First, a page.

Planning ahead for in-home care

Before hiring in-home care, consider having a conversation with your loved one and their doctor. Ask your parent what type of care they’d truly benefit most from, and have their doctor perform a functional needs assessment. This can give you and your parent a better idea of what they’re struggling with and what type of care to hire — nonmedical or medical. Once you know that, it will be easier to determine if long-term care insurance is right for your parent.
It’s normal to need a guiding hand. If you think you’d benefit from further assistance, consider reaching out to a Senior Care Advisor. They can offer one-on-one attention and a simplified walk-through of in-home care types, payment options, and more.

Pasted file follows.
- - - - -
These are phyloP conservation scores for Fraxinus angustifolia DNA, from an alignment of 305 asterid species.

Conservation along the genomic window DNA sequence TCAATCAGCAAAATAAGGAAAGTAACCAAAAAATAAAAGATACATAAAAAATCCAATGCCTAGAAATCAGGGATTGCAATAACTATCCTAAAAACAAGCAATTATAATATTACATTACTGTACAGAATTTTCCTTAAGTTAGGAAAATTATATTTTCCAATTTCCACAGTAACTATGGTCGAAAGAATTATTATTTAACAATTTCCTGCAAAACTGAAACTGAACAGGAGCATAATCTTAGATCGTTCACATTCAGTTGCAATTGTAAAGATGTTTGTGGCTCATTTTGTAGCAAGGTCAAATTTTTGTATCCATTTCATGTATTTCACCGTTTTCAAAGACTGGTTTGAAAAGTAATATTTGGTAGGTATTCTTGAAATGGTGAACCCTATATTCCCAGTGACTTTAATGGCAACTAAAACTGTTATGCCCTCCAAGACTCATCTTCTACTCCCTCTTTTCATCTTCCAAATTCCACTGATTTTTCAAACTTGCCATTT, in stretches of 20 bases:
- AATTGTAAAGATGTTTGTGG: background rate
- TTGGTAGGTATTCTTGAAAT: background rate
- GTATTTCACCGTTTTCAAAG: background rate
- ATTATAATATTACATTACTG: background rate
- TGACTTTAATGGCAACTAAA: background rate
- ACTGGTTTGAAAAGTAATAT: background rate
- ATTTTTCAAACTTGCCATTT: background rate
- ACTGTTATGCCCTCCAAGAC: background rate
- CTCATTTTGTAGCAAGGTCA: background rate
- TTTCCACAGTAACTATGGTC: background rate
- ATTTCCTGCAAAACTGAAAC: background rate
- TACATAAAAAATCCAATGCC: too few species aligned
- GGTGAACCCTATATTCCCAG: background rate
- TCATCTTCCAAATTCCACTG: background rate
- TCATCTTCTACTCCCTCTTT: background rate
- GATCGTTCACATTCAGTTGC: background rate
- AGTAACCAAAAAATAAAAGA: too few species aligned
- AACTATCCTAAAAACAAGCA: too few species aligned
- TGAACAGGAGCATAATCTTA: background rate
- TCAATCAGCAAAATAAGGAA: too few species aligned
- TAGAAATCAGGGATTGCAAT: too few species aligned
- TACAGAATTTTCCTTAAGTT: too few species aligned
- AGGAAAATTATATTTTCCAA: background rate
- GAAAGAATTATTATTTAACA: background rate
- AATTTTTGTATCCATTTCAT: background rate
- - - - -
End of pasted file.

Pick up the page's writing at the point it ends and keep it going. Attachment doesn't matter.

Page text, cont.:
1. Johnson, R.W. (2019, April 3). What is the lifetime risk of needing and receiving long-term services and supports?Office of the Assistant Secretary for Planning and Evaluation (ASPE) and Urban Institute.

  2. Genworth. (2022, June 2). Cost of Care Survey.

  3. Kurt, D. (2021, September 29).The best time to get long-term care insurance. Investopedia.

  4. The American Association for Long-Term Care Insurance. What’s the best age to buy long-term care insurance.

  5. Administration for Community Living (ACL). (2020, February 18). What long-term care insurance covers.

  6. Administration for Community Living (ACL). (2020, February 18). Receiving long-term care insurance benefits.

Meet the Author
Grace Styron

Grace Styron is a writer at OurParents specializing in assistive technology, memory care, and home care. Before writing about healthy aging, she worked for an online women’s lifestyle magazine and as a grant writer for a nonprofit regenerative permaculture farm in Virginia. She earned her bachelor’s degree from Missouri State University.

Reviewed byTodd Austin